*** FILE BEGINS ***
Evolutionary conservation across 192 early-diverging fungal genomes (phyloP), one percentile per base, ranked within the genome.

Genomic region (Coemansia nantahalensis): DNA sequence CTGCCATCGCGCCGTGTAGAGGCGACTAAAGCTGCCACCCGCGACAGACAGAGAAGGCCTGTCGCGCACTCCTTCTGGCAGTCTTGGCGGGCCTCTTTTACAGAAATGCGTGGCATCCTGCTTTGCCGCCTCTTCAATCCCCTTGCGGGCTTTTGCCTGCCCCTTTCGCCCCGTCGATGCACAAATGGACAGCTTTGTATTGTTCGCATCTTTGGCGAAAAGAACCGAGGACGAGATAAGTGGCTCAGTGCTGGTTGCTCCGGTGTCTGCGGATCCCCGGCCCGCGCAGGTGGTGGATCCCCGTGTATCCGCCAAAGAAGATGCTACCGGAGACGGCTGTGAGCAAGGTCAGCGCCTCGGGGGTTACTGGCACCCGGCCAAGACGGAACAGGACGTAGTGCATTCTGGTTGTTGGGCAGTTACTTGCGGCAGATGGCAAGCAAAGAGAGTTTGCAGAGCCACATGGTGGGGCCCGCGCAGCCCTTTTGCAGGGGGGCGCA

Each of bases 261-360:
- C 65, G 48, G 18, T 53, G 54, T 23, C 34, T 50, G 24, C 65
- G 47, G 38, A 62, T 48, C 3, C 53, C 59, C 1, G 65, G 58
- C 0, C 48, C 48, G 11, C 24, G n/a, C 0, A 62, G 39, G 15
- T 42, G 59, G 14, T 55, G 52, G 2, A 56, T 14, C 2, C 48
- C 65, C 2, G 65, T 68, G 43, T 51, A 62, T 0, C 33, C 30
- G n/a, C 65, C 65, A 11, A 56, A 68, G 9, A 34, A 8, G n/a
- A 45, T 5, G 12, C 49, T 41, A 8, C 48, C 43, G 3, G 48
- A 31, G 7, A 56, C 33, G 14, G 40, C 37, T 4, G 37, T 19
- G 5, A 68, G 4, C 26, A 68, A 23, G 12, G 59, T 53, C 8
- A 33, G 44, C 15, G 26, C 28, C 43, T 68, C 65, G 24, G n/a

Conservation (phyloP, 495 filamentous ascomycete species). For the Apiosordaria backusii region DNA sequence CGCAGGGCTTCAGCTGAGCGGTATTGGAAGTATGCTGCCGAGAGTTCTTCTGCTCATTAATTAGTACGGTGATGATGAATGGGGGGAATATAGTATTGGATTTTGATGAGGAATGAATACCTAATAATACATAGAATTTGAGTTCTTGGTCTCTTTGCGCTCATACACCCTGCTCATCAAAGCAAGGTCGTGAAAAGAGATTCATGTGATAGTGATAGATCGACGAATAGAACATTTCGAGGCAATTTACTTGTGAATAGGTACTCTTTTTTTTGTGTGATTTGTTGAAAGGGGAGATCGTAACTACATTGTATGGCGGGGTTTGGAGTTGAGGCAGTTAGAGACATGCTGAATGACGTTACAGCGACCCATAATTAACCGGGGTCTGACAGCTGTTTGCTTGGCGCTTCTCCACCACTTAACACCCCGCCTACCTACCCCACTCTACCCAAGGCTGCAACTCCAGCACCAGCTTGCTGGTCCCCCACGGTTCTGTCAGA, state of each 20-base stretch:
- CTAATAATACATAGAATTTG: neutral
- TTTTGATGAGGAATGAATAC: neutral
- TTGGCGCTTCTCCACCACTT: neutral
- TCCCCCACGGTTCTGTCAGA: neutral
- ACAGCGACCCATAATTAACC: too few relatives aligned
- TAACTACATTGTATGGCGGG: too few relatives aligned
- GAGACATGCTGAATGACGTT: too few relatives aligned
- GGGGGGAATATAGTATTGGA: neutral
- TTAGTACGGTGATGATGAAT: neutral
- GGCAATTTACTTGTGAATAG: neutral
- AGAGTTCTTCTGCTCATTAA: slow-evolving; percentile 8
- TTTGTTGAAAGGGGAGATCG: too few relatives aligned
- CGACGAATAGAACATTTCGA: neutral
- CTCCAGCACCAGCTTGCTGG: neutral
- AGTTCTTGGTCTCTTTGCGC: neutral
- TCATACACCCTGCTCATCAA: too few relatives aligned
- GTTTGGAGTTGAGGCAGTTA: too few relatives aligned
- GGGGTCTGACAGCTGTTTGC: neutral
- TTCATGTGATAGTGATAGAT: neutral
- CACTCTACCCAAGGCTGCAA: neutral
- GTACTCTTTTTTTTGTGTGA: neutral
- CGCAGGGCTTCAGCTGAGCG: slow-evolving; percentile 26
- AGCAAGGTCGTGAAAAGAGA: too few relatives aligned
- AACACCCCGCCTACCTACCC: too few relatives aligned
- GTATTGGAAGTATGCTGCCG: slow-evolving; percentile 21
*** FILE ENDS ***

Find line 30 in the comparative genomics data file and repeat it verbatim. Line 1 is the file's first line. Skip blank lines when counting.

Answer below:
- TCATACACCCTGCTCATCAA: too few relatives aligned